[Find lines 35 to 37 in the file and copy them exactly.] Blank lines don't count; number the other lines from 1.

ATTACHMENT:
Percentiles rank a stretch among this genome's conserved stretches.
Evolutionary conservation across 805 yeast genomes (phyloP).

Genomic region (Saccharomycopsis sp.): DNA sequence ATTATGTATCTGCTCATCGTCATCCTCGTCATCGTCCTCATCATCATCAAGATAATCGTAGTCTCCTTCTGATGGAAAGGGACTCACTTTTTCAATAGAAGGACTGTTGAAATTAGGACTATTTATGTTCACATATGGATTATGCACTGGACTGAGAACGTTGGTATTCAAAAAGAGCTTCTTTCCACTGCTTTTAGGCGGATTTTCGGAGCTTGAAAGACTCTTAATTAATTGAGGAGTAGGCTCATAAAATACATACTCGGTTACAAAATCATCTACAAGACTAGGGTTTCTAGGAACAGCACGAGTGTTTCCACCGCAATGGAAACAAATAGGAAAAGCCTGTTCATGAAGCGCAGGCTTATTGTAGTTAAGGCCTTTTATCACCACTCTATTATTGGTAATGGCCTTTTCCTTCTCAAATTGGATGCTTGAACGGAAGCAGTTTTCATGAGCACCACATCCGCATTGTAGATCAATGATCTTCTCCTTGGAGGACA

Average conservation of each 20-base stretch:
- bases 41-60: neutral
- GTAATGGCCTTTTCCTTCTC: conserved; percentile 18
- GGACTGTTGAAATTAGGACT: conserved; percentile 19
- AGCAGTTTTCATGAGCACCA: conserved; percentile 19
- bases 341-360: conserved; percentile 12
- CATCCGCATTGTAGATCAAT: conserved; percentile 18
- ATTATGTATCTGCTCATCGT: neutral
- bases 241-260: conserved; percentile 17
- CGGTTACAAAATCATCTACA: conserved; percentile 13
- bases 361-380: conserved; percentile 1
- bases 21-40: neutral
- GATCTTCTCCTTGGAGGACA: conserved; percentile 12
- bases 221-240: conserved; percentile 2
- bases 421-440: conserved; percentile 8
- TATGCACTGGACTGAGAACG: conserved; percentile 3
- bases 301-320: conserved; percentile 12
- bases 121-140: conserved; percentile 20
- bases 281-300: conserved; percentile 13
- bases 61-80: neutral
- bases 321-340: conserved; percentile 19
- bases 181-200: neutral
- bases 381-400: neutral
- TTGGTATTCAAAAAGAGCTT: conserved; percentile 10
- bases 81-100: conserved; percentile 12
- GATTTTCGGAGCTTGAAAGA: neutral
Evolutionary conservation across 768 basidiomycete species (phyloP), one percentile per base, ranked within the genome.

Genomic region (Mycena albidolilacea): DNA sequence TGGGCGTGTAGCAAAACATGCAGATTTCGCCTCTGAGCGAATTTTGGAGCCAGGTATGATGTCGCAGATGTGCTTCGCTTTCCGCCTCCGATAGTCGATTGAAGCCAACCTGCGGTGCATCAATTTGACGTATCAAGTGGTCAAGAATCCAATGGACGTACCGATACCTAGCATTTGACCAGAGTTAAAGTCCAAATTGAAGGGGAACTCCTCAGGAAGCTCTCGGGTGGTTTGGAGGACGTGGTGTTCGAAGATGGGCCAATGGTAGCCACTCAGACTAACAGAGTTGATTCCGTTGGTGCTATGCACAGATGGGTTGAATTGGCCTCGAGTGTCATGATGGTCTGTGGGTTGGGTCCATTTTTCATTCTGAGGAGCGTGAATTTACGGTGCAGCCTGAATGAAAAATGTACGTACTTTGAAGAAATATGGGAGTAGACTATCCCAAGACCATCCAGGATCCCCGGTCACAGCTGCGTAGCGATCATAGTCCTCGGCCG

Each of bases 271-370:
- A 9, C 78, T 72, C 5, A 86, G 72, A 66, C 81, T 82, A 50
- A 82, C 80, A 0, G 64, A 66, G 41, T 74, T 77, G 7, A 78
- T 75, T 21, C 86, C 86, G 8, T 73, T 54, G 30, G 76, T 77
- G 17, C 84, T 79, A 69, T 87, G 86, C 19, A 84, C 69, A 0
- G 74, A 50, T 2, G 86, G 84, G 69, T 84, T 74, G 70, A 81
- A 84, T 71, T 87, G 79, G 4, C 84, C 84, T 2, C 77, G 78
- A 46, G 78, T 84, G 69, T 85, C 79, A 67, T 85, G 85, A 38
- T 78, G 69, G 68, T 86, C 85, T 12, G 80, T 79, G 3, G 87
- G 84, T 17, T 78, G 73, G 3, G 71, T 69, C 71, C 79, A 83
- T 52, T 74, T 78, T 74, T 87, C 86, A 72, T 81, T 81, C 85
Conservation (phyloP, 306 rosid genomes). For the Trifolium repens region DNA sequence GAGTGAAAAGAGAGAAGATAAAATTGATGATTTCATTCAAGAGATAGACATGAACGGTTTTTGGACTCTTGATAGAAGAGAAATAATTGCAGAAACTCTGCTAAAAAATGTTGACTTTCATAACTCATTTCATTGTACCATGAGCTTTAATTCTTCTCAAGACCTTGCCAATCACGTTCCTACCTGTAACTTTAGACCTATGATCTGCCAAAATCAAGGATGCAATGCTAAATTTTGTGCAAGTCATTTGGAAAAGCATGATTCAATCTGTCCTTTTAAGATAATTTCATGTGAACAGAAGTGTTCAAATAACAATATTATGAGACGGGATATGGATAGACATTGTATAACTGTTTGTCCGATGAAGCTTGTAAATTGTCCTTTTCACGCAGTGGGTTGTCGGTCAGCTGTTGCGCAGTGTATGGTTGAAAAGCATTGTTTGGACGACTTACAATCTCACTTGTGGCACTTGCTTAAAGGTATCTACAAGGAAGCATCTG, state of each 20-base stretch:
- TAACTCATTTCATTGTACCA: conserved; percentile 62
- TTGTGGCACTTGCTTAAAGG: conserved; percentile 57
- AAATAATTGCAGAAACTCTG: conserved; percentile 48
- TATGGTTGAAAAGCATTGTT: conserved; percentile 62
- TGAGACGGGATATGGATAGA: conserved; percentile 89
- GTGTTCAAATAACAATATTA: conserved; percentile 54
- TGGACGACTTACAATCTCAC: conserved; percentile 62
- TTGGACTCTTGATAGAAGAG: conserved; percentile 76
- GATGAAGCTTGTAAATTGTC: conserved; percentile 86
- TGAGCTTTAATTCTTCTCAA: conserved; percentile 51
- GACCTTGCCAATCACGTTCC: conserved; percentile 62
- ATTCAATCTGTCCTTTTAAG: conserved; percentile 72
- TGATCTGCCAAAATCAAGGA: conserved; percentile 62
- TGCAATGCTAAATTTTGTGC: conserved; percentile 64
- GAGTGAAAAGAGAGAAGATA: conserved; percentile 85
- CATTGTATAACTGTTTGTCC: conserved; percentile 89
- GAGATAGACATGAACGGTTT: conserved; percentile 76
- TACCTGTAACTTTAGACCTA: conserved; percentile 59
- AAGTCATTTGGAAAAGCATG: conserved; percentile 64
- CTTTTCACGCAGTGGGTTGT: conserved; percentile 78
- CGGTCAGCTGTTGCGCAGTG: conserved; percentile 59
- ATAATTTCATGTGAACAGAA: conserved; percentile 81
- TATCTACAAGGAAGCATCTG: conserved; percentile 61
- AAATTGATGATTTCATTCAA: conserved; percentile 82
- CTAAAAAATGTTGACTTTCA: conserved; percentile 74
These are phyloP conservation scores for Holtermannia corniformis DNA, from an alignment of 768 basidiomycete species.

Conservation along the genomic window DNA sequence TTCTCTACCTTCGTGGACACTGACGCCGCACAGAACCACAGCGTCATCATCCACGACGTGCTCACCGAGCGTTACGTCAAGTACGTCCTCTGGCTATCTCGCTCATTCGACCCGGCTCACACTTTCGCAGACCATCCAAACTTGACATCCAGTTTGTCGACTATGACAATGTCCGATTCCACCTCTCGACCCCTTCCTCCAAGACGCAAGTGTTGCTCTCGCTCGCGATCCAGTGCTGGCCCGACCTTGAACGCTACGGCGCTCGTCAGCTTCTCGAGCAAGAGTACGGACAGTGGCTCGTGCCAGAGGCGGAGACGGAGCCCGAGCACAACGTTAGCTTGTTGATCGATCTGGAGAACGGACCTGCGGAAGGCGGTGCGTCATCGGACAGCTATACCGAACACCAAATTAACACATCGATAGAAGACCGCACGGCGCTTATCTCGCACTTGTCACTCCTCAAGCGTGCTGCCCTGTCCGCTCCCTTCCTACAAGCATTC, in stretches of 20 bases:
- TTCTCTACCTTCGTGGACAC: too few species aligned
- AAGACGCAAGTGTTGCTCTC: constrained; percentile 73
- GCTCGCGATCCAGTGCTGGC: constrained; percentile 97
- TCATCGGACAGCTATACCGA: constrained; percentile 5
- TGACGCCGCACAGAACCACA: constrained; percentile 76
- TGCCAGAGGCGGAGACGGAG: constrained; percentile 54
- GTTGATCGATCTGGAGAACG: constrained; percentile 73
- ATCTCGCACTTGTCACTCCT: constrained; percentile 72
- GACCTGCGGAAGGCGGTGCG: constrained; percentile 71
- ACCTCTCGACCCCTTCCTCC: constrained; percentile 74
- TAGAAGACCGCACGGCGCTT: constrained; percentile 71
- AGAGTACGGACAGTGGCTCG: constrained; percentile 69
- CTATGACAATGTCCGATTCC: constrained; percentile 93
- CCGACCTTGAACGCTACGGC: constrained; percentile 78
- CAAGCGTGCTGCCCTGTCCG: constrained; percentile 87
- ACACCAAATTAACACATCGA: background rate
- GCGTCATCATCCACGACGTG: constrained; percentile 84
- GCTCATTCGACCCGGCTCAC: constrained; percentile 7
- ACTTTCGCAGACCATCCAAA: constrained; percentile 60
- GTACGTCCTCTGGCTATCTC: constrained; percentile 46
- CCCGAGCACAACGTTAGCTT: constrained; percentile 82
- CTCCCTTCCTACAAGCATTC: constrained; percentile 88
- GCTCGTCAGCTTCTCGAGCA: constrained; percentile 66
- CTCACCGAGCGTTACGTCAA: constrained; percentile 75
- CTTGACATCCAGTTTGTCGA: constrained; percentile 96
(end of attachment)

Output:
- T 75, T 21, C 86, C 86, G 8, T 73, T 54, G 30, G 76, T 77
- G 17, C 84, T 79, A 69, T 87, G 86, C 19, A 84, C 69, A 0
- G 74, A 50, T 2, G 86, G 84, G 69, T 84, T 74, G 70, A 81